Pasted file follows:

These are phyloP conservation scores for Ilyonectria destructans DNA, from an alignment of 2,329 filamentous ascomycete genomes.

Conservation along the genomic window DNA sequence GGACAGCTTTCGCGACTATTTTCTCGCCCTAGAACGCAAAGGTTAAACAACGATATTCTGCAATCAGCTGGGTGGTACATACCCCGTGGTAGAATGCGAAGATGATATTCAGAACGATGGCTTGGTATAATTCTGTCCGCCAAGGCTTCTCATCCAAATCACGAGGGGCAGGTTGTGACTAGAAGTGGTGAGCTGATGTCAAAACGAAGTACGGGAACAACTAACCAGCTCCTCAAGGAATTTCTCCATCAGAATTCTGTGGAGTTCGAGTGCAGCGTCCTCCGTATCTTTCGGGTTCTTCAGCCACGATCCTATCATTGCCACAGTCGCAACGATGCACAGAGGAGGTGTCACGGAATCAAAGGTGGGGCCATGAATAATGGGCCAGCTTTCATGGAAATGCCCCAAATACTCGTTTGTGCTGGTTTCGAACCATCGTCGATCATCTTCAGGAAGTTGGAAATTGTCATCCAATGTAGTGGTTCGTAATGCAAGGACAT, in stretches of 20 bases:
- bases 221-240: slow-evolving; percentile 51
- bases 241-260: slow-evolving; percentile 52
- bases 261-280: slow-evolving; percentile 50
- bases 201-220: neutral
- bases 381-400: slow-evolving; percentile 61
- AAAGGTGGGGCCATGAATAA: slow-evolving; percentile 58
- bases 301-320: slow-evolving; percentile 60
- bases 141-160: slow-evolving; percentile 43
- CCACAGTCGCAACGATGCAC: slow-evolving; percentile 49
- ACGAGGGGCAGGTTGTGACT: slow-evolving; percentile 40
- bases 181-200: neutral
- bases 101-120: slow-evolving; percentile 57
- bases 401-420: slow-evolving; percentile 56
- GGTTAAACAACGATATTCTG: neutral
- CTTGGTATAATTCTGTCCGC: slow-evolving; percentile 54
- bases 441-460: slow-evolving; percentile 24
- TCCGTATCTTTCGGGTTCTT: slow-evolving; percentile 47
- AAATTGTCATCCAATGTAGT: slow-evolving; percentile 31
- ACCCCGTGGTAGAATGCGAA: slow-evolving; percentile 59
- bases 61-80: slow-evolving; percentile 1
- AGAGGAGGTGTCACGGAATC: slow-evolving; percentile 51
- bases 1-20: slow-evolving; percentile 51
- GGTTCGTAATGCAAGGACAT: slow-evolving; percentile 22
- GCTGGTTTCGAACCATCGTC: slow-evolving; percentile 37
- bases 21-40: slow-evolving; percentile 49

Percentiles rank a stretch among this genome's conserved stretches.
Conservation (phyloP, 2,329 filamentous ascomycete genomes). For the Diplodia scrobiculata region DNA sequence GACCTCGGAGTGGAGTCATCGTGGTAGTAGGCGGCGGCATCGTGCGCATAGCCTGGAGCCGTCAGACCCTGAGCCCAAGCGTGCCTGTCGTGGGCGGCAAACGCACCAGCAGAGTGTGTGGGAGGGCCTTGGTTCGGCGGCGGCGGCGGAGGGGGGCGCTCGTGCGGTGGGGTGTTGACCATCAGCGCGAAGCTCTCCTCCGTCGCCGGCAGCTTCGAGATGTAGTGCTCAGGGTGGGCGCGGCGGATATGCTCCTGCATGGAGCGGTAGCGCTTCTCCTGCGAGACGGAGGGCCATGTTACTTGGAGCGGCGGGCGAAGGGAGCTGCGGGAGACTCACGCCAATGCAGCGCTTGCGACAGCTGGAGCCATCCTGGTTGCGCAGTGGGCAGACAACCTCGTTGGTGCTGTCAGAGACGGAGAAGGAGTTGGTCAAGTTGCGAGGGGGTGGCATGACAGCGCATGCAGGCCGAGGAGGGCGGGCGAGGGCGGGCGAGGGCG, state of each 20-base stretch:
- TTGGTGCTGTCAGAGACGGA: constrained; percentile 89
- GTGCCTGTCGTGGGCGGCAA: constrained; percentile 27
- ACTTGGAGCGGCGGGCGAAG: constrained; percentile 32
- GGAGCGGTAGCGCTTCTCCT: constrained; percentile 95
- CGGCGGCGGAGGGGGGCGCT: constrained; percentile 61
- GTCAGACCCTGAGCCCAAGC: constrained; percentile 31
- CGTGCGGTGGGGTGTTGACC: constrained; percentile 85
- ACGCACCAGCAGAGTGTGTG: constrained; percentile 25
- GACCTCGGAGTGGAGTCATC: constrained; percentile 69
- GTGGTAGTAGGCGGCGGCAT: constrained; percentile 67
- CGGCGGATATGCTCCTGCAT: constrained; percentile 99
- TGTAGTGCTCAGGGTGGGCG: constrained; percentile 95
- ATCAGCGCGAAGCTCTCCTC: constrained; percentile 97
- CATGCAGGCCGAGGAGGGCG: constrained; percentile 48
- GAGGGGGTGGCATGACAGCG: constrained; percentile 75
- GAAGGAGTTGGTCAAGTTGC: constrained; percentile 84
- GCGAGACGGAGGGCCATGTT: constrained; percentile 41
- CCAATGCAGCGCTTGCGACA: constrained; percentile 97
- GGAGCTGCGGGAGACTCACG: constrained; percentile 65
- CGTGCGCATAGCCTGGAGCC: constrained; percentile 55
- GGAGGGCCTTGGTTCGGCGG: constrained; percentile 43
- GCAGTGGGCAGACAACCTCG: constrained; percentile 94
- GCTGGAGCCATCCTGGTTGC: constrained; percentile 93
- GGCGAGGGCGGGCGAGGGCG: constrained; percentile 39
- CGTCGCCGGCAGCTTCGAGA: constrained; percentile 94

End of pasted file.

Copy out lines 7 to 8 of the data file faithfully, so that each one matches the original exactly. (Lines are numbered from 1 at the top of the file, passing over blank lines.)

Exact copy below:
- bases 381-400: slow-evolving; percentile 61
- AAAGGTGGGGCCATGAATAA: slow-evolving; percentile 58